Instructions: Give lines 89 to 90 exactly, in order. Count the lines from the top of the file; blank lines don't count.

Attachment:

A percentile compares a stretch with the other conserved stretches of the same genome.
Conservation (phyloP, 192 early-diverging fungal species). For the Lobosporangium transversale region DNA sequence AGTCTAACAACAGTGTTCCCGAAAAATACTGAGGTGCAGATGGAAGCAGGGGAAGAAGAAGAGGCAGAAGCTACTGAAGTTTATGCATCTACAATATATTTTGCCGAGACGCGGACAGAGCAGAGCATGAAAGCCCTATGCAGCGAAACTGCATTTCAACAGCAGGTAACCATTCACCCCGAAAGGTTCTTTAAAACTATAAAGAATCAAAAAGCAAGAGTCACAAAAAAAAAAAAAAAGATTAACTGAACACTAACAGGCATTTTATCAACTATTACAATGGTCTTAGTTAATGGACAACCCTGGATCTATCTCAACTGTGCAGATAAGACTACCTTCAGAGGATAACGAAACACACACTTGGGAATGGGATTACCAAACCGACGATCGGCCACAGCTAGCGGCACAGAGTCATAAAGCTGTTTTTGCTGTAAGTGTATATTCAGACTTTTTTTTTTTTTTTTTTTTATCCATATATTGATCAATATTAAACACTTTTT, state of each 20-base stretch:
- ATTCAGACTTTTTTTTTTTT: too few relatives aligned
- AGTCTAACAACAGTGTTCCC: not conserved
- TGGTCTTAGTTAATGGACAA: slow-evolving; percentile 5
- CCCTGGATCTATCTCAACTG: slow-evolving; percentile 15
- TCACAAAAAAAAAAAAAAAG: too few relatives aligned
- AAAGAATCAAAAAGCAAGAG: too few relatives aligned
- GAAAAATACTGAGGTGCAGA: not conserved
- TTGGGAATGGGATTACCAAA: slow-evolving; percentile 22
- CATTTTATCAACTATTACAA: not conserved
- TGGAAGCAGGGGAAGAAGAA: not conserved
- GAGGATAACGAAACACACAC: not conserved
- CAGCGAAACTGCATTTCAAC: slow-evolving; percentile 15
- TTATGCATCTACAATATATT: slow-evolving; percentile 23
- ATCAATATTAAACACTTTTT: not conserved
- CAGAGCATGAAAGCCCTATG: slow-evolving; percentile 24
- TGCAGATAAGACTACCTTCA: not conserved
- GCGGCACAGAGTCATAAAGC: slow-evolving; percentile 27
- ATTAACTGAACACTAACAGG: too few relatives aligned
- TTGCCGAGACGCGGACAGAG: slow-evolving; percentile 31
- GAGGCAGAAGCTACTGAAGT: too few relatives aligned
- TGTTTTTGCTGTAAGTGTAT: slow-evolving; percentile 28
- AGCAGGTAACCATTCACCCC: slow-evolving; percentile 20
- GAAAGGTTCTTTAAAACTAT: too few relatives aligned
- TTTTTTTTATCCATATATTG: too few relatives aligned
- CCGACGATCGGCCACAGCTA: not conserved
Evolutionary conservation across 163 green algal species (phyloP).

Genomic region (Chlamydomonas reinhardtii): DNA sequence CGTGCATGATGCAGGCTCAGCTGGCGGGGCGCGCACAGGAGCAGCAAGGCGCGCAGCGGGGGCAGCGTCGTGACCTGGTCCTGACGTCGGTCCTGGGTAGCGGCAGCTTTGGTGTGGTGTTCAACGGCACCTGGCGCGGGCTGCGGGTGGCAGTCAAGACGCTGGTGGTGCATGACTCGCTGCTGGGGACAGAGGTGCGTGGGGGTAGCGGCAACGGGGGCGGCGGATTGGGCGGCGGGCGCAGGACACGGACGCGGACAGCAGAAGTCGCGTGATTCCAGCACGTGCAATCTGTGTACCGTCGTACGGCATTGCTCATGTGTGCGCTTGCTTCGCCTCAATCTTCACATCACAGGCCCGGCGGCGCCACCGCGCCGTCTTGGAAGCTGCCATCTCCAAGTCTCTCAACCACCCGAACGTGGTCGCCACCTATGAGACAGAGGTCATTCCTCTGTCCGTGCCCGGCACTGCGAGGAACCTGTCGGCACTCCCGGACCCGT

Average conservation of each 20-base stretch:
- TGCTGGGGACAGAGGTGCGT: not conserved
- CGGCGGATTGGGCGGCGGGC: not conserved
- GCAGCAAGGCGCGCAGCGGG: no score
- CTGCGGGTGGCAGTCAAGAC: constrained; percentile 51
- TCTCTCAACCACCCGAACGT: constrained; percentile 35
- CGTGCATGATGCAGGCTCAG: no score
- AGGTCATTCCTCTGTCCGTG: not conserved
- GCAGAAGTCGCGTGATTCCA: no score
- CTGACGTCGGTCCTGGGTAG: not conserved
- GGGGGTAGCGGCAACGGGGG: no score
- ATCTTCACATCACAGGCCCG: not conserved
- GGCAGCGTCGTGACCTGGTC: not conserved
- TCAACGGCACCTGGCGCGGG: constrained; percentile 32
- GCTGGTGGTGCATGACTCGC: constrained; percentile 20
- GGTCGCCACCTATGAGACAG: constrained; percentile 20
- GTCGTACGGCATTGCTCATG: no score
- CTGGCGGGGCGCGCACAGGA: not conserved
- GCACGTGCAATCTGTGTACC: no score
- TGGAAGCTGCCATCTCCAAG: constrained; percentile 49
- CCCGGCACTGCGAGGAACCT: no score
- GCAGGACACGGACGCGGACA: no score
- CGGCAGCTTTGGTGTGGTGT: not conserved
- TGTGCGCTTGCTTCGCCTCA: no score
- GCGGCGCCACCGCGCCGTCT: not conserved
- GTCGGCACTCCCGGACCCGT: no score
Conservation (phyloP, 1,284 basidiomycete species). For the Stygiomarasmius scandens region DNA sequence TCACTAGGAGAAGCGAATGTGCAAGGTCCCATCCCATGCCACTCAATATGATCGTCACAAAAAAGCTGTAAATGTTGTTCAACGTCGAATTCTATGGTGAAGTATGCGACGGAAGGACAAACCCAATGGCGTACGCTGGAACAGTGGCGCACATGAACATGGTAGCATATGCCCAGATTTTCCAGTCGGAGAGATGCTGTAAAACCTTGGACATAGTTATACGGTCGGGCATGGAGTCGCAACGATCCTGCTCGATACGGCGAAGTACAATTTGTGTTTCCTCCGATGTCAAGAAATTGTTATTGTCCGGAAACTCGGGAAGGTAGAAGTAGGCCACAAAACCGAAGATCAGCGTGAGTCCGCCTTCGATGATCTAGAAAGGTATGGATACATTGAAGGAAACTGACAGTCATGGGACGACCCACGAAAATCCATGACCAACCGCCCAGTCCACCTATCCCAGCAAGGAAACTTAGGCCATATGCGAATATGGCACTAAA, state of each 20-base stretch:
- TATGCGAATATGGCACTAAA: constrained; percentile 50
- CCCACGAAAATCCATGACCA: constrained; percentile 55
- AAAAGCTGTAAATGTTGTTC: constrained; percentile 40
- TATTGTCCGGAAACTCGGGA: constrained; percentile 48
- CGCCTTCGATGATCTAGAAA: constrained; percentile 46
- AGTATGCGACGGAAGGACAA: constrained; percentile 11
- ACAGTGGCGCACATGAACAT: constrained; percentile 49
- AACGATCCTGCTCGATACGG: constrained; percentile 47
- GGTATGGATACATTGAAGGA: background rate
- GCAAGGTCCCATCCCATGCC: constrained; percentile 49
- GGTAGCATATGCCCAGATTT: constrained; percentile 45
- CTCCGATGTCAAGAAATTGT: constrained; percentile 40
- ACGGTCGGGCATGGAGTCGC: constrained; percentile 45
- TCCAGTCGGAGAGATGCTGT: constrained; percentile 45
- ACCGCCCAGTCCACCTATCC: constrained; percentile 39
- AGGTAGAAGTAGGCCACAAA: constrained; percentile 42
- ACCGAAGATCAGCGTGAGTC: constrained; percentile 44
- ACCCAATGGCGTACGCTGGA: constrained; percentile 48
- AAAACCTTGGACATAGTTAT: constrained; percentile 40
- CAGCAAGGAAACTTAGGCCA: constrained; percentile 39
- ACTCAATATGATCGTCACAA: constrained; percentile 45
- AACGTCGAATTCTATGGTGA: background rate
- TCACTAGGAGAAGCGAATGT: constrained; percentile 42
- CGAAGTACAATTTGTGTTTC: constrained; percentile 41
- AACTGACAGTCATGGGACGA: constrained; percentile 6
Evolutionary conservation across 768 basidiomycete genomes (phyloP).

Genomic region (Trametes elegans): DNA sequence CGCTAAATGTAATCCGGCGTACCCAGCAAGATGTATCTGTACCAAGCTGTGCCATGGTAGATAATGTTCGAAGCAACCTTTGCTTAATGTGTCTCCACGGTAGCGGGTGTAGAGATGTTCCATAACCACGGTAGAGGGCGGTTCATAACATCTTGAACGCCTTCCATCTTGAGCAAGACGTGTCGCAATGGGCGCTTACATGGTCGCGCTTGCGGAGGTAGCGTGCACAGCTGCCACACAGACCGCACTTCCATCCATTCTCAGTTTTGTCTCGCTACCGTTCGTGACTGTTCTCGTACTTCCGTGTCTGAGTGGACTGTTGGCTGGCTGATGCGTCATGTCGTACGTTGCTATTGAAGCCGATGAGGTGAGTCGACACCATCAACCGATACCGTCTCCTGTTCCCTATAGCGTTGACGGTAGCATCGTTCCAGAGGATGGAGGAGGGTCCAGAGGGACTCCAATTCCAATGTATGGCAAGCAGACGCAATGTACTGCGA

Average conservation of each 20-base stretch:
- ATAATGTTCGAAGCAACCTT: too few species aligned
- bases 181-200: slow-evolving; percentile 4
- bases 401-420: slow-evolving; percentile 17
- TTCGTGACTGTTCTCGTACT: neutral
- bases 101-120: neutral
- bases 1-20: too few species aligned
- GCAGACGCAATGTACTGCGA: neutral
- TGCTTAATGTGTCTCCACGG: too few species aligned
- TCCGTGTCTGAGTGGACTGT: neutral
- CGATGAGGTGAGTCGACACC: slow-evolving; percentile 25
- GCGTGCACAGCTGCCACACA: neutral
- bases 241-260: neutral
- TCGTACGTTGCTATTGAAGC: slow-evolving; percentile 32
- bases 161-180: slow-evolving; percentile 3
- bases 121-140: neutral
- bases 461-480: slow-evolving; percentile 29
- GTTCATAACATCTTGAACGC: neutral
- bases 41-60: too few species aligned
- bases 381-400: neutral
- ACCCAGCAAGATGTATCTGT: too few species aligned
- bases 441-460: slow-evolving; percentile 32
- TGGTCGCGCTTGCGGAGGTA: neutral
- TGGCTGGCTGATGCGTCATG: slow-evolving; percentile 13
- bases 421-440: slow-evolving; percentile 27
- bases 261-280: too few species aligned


- bases 101-120: neutral
- bases 1-20: too few species aligned